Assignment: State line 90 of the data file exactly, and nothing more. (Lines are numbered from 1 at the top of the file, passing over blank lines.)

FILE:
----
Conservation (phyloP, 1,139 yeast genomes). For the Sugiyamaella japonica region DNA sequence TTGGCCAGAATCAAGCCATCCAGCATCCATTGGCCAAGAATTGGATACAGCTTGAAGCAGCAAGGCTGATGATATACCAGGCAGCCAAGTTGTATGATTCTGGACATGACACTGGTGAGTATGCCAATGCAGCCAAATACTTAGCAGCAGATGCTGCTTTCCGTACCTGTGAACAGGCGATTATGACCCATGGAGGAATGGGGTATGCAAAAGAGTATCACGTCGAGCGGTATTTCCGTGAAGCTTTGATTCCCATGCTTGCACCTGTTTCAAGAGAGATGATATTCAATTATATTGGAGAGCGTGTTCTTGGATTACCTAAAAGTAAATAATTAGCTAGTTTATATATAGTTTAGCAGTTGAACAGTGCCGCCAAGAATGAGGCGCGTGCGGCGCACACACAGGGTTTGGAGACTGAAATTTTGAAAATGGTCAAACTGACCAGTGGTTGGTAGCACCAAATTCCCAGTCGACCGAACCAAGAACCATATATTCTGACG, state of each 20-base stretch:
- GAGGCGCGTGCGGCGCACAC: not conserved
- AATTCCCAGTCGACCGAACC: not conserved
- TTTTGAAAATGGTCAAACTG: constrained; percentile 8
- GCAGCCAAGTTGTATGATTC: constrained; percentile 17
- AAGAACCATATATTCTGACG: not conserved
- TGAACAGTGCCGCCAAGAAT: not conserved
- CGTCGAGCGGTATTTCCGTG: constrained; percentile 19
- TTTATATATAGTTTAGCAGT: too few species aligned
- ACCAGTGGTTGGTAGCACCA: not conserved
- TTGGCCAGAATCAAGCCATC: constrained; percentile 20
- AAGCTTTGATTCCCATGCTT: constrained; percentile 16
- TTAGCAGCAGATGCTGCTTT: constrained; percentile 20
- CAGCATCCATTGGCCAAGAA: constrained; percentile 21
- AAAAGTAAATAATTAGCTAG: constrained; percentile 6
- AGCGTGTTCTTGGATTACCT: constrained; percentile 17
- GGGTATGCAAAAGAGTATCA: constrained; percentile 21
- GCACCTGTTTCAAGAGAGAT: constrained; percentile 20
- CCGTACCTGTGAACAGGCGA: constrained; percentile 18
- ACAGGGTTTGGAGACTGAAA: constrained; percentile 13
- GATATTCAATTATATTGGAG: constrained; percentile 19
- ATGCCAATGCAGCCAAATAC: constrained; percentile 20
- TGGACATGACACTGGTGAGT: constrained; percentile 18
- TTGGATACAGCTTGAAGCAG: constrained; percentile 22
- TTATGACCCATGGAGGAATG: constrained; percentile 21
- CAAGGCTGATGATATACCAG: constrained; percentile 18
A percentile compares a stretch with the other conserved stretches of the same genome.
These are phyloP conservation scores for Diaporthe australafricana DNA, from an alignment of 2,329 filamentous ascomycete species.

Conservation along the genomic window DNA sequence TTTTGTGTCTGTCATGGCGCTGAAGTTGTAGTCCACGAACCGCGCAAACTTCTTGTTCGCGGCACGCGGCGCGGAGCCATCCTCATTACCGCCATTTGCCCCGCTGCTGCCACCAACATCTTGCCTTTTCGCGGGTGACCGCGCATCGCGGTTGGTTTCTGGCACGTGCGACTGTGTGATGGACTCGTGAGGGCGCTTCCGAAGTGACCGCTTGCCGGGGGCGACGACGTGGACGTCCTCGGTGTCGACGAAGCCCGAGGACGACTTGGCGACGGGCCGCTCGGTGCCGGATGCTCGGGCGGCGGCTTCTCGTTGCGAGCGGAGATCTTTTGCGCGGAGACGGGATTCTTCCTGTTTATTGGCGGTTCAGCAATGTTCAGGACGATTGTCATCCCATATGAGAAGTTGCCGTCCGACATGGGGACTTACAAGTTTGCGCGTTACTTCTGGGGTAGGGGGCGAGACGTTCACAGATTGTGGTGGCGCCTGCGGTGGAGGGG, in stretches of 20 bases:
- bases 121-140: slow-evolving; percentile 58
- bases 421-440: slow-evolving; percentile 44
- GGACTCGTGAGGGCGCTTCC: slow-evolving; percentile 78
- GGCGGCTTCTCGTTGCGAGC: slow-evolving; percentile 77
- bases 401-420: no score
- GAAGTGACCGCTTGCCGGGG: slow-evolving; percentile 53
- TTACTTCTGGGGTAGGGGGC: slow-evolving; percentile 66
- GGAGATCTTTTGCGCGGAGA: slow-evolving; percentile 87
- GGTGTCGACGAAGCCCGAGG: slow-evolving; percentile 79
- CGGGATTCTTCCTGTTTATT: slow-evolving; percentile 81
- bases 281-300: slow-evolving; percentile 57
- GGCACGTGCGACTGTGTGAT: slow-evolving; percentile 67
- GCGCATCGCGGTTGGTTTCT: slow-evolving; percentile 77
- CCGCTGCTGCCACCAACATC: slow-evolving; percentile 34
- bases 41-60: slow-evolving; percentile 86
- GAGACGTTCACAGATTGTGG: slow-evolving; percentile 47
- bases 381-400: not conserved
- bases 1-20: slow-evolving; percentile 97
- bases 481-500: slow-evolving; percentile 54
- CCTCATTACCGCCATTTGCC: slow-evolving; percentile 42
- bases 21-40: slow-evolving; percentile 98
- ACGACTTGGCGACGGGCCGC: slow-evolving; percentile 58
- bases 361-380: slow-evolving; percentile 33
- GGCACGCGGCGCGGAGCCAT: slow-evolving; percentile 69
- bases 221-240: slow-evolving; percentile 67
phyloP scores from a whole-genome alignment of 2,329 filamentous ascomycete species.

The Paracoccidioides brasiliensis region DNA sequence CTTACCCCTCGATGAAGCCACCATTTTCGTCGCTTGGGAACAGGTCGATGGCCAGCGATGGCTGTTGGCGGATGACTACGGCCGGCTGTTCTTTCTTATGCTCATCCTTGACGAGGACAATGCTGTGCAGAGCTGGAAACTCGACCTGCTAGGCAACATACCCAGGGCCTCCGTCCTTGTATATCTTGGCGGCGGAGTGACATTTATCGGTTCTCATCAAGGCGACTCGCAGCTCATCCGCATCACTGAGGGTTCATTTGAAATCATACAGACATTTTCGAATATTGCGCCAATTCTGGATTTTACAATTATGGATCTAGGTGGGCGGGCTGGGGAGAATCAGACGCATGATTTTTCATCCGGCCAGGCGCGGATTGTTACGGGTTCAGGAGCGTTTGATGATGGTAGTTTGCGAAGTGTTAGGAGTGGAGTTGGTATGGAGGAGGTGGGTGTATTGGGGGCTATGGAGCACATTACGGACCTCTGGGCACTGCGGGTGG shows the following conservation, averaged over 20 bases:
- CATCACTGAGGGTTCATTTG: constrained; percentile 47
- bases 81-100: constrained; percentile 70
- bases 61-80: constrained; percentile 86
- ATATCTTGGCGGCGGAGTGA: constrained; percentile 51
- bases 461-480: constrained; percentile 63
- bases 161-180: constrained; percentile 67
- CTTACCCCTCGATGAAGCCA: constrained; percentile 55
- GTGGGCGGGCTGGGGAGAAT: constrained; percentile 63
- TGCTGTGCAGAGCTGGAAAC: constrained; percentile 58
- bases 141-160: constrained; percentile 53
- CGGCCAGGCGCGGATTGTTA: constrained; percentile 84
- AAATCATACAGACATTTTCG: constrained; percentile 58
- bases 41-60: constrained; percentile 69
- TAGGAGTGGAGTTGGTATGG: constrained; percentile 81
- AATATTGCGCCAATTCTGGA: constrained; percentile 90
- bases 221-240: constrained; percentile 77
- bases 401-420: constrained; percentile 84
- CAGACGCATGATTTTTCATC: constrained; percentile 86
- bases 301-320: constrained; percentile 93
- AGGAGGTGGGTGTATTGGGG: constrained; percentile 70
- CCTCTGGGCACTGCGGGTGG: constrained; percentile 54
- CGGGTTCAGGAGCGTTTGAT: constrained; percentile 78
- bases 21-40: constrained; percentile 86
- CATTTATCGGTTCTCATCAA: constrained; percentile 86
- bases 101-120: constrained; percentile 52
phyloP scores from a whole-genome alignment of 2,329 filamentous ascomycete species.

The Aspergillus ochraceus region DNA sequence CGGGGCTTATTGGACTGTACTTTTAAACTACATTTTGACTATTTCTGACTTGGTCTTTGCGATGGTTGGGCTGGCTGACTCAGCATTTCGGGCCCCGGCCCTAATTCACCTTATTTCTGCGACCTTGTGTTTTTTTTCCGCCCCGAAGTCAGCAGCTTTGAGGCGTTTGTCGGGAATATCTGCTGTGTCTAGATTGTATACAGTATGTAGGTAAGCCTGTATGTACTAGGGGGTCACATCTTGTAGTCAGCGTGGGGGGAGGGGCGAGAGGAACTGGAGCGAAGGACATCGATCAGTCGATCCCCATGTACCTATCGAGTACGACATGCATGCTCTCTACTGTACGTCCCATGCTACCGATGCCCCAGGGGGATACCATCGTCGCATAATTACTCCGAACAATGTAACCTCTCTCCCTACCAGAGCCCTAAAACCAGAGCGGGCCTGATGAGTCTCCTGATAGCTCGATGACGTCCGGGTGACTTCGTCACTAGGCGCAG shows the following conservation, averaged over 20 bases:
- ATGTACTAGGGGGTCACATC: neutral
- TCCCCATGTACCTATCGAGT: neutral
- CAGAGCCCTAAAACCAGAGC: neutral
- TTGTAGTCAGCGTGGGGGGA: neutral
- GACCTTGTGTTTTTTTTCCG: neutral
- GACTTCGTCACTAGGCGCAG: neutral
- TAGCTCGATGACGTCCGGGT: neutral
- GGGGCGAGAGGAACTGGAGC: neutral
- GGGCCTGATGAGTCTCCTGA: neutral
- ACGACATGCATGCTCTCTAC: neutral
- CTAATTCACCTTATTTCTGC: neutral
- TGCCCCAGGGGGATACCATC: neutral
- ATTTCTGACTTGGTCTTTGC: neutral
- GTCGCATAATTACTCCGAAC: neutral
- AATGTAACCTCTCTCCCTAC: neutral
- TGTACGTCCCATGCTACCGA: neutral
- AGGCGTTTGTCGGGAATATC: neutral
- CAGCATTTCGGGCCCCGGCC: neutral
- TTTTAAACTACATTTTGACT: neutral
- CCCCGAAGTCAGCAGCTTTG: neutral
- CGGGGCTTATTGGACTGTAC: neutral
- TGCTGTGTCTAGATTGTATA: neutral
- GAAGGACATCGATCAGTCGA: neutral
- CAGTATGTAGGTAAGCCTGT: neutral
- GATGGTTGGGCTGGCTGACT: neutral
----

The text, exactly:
- TAGCTCGATGACGTCCGGGT: neutral